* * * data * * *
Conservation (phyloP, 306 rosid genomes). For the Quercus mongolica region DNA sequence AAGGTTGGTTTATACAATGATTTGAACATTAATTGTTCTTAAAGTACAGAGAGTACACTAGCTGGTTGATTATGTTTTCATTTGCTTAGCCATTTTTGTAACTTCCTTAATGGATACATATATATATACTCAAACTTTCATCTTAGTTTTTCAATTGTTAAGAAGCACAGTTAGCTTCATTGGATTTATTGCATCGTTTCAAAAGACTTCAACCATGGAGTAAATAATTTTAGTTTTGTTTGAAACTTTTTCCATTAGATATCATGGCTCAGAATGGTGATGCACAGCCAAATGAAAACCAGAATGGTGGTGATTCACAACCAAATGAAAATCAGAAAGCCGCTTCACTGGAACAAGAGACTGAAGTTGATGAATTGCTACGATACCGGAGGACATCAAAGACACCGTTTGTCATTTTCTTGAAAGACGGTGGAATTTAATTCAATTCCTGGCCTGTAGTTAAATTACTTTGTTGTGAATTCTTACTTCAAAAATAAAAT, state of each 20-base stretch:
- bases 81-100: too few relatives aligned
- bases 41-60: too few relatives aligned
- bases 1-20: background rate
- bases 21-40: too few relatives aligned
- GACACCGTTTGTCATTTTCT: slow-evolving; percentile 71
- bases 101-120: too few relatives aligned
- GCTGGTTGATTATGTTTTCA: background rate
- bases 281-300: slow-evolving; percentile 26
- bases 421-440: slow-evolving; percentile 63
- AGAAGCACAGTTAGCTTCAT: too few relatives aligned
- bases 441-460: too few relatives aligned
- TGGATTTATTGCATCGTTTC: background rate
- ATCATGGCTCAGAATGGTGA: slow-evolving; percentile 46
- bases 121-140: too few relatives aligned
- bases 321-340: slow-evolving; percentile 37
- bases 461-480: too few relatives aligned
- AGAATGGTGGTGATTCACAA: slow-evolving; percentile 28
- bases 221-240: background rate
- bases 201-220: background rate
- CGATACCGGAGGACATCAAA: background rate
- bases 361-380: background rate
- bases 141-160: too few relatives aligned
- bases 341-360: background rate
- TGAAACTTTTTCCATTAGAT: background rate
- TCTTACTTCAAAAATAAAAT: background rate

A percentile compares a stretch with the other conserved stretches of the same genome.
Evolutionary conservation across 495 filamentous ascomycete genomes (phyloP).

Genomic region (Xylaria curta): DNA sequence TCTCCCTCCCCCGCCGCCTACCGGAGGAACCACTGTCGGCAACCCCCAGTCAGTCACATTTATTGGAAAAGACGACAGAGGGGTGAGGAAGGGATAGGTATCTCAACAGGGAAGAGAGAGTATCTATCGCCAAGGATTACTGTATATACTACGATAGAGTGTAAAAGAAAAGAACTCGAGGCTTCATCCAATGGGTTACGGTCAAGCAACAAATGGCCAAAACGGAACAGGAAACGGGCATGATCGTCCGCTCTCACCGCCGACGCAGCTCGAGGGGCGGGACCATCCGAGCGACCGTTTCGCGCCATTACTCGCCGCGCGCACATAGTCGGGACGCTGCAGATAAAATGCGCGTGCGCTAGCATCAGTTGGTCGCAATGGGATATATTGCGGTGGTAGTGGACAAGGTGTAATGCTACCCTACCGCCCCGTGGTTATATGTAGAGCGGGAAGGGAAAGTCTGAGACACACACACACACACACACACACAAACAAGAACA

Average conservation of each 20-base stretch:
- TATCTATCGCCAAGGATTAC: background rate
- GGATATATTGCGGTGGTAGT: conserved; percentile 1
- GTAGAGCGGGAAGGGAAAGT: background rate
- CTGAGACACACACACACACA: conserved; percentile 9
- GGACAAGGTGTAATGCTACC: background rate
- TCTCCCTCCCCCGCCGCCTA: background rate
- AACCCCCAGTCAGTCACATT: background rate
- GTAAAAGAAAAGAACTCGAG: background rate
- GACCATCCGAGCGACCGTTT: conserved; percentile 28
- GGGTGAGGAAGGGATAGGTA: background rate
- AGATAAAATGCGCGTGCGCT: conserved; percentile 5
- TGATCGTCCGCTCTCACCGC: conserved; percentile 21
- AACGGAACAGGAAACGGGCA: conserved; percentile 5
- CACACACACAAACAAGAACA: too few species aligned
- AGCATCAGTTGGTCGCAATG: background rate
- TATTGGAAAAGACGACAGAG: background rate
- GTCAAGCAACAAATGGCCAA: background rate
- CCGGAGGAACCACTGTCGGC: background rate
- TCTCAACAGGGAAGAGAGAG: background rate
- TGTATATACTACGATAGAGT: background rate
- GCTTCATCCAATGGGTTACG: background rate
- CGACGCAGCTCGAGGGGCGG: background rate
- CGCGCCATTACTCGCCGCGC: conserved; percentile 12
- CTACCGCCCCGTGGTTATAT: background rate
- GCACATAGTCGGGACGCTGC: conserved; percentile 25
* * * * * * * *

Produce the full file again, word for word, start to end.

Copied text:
Conservation (phyloP, 306 rosid genomes). For the Quercus mongolica region DNA sequence AAGGTTGGTTTATACAATGATTTGAACATTAATTGTTCTTAAAGTACAGAGAGTACACTAGCTGGTTGATTATGTTTTCATTTGCTTAGCCATTTTTGTAACTTCCTTAATGGATACATATATATATACTCAAACTTTCATCTTAGTTTTTCAATTGTTAAGAAGCACAGTTAGCTTCATTGGATTTATTGCATCGTTTCAAAAGACTTCAACCATGGAGTAAATAATTTTAGTTTTGTTTGAAACTTTTTCCATTAGATATCATGGCTCAGAATGGTGATGCACAGCCAAATGAAAACCAGAATGGTGGTGATTCACAACCAAATGAAAATCAGAAAGCCGCTTCACTGGAACAAGAGACTGAAGTTGATGAATTGCTACGATACCGGAGGACATCAAAGACACCGTTTGTCATTTTCTTGAAAGACGGTGGAATTTAATTCAATTCCTGGCCTGTAGTTAAATTACTTTGTTGTGAATTCTTACTTCAAAAATAAAAT, state of each 20-base stretch:
- bases 81-100: too few relatives aligned
- bases 41-60: too few relatives aligned
- bases 1-20: background rate
- bases 21-40: too few relatives aligned
- GACACCGTTTGTCATTTTCT: slow-evolving; percentile 71
- bases 101-120: too few relatives aligned
- GCTGGTTGATTATGTTTTCA: background rate
- bases 281-300: slow-evolving; percentile 26
- bases 421-440: slow-evolving; percentile 63
- AGAAGCACAGTTAGCTTCAT: too few relatives aligned
- bases 441-460: too few relatives aligned
- TGGATTTATTGCATCGTTTC: background rate
- ATCATGGCTCAGAATGGTGA: slow-evolving; percentile 46
- bases 121-140: too few relatives aligned
- bases 321-340: slow-evolving; percentile 37
- bases 461-480: too few relatives aligned
- AGAATGGTGGTGATTCACAA: slow-evolving; percentile 28
- bases 221-240: background rate
- bases 201-220: background rate
- CGATACCGGAGGACATCAAA: background rate
- bases 361-380: background rate
- bases 141-160: too few relatives aligned
- bases 341-360: background rate
- TGAAACTTTTTCCATTAGAT: background rate
- TCTTACTTCAAAAATAAAAT: background rate

A percentile compares a stretch with the other conserved stretches of the same genome.
Evolutionary conservation across 495 filamentous ascomycete genomes (phyloP).

Genomic region (Xylaria curta): DNA sequence TCTCCCTCCCCCGCCGCCTACCGGAGGAACCACTGTCGGCAACCCCCAGTCAGTCACATTTATTGGAAAAGACGACAGAGGGGTGAGGAAGGGATAGGTATCTCAACAGGGAAGAGAGAGTATCTATCGCCAAGGATTACTGTATATACTACGATAGAGTGTAAAAGAAAAGAACTCGAGGCTTCATCCAATGGGTTACGGTCAAGCAACAAATGGCCAAAACGGAACAGGAAACGGGCATGATCGTCCGCTCTCACCGCCGACGCAGCTCGAGGGGCGGGACCATCCGAGCGACCGTTTCGCGCCATTACTCGCCGCGCGCACATAGTCGGGACGCTGCAGATAAAATGCGCGTGCGCTAGCATCAGTTGGTCGCAATGGGATATATTGCGGTGGTAGTGGACAAGGTGTAATGCTACCCTACCGCCCCGTGGTTATATGTAGAGCGGGAAGGGAAAGTCTGAGACACACACACACACACACACACACAAACAAGAACA

Average conservation of each 20-base stretch:
- TATCTATCGCCAAGGATTAC: background rate
- GGATATATTGCGGTGGTAGT: conserved; percentile 1
- GTAGAGCGGGAAGGGAAAGT: background rate
- CTGAGACACACACACACACA: conserved; percentile 9
- GGACAAGGTGTAATGCTACC: background rate
- TCTCCCTCCCCCGCCGCCTA: background rate
- AACCCCCAGTCAGTCACATT: background rate
- GTAAAAGAAAAGAACTCGAG: background rate
- GACCATCCGAGCGACCGTTT: conserved; percentile 28
- GGGTGAGGAAGGGATAGGTA: background rate
- AGATAAAATGCGCGTGCGCT: conserved; percentile 5
- TGATCGTCCGCTCTCACCGC: conserved; percentile 21
- AACGGAACAGGAAACGGGCA: conserved; percentile 5
- CACACACACAAACAAGAACA: too few species aligned
- AGCATCAGTTGGTCGCAATG: background rate
- TATTGGAAAAGACGACAGAG: background rate
- GTCAAGCAACAAATGGCCAA: background rate
- CCGGAGGAACCACTGTCGGC: background rate
- TCTCAACAGGGAAGAGAGAG: background rate
- TGTATATACTACGATAGAGT: background rate
- GCTTCATCCAATGGGTTACG: background rate
- CGACGCAGCTCGAGGGGCGG: background rate
- CGCGCCATTACTCGCCGCGC: conserved; percentile 12
- CTACCGCCCCGTGGTTATAT: background rate
- GCACATAGTCGGGACGCTGC: conserved; percentile 25